Glasgow Rangers paid good money to bring three international players from Croatian side Osijek to Ibrox over the summer months.

The Gers were paired against them in an earlier qualifying round of the Europa League, and the trio appeared to be bargain buys considering their talents.

Borna Barisic is an accomplished Croatia left-back, centre-half Nikola Katic is a Croat under-21 international and Eros Grezda is a versatile forward for the Albania international team.

They all have genuine football talent and the trio were bought for reasonable transfer fees. But, the bottom line is, do the Rangers men have the bottle to play in bish-bash Scottish football?

It now seems that only Rangers and Celtic are prepared to play attractive football designed to entertain the paying customer.

Even Derek McInnes’ Aberdeen now play a hit and run tactic, punt it up the park, which totally kills the game as a spectacle – but it is competitive.

McInnes will never have a team of Rangers or Celtic’s quality wanting him as a manager with those amateurish, junior league style tactics.

Any chance he may have had in the past is well and truly over for his newly derived system of humping it up in the air at every opportunity, and try and win the second ball.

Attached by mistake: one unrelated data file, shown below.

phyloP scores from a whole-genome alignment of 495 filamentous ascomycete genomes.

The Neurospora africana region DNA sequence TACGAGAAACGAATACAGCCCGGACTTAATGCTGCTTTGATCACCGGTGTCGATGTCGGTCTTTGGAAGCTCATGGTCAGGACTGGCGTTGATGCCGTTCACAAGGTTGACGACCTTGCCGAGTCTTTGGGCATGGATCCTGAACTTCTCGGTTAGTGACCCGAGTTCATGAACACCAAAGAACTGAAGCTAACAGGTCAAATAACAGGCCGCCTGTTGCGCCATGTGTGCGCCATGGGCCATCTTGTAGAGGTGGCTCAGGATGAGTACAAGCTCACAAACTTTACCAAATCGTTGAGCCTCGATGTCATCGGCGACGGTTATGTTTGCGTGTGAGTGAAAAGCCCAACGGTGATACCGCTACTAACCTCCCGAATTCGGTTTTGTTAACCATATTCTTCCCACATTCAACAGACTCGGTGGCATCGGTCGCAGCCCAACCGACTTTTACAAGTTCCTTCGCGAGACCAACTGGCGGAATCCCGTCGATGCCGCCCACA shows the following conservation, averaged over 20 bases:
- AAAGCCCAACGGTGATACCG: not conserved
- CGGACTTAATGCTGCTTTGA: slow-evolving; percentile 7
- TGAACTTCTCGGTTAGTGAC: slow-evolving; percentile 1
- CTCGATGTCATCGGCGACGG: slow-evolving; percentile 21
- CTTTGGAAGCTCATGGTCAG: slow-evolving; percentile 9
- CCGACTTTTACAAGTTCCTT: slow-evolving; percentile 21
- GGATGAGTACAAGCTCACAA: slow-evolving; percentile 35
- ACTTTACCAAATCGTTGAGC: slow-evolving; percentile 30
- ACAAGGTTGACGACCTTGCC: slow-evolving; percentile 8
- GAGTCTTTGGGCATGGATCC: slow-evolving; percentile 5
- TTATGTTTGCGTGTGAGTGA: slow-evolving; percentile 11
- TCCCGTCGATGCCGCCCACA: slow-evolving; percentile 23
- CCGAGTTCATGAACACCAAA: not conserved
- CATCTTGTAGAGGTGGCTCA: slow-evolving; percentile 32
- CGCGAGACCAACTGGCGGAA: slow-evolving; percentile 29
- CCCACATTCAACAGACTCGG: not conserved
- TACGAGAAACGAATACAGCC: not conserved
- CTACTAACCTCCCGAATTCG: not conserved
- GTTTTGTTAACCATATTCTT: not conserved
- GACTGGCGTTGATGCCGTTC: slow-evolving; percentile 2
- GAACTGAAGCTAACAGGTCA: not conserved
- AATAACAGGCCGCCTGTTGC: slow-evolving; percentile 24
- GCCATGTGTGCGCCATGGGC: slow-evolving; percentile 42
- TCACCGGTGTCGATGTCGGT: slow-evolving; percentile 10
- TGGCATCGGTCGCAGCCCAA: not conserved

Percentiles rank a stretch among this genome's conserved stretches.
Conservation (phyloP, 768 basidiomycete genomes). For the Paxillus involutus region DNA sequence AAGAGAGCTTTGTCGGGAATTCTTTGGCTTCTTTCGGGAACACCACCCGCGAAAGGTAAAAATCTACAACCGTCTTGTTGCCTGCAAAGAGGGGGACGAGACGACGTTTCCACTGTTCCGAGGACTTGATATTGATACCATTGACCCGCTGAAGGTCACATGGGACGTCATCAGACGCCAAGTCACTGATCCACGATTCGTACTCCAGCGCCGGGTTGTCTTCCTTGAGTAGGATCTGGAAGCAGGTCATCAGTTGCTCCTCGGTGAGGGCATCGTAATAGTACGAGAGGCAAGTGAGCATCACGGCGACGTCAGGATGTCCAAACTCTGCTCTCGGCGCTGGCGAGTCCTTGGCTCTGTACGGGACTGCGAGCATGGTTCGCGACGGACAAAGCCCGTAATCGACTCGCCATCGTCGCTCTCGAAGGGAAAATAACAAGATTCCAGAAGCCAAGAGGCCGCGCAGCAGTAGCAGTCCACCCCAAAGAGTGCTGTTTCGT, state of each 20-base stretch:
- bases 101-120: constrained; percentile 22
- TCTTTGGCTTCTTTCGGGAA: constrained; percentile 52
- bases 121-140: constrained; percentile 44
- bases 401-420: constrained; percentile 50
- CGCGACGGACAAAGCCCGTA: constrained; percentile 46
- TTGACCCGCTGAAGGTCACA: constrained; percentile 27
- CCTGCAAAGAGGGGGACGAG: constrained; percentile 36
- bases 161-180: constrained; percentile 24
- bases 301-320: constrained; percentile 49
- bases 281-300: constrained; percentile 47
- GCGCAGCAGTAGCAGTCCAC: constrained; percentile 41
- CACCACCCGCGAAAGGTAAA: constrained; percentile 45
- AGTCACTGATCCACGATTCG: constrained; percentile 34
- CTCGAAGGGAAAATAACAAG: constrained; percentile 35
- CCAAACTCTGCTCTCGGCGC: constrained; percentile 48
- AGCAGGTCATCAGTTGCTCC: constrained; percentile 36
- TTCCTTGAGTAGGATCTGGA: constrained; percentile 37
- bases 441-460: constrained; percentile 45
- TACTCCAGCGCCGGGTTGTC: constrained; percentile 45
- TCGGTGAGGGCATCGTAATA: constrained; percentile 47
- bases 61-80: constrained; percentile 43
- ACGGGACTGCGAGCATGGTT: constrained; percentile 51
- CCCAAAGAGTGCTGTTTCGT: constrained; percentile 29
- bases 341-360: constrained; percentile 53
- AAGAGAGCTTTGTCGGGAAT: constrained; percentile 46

Barisic looked a different class player against Rangers in Europe when Steven Gerrard saw him playing against the Ibrox club. But the Light Blues were a good football playing side, and he was a stand out.

When playing Motherwell at Fir Park and Hamilton away, then St Mirren in Paisley, and Livingston on their plastic pitch and Dundee at Dens Park, it is completely alien from free-flowing creative football. Kick and rush.

It seems to be too difficult for Barisic to adjust to the jostling, shoulder charging, late tackling tactics employed by the inferior Scottish teams who have no money to buy enough decent players, and the rotten referees give them no protection.

In the Scottish games Andy Halliday gets stuck right into them, where Barisic attempts to play nice football into the path of his Rangers teammates. 

Englishman Joe Worrall fights for the ball better than Katic, and Eros Grezda has still to learn how to play in Scotland without getting battered and injured in every SPFL game.

Halliday is unlucky not to be Gerrard’s first pick at left-back, even though Barisic is technically the better player from the two Rangers options.

But for certain games, Halliday will produce decent crosses, set pieces and throw in a couple of goals for good measure.

Barisic has been called up again for the world-class Croatia squad to prove my point on the two players, but international football is 100% more technical than Scottish league teams can muster.

Can Barisic work out how to star and adjust his game in a Rangers jersey playing at left back, by producing some solid performances that his talent is obviously capable of showing?

Gerrard will be looking forward to Barisic, Katic and Grezda proving to him, that they were all worth bringing to Rangers in the first place.


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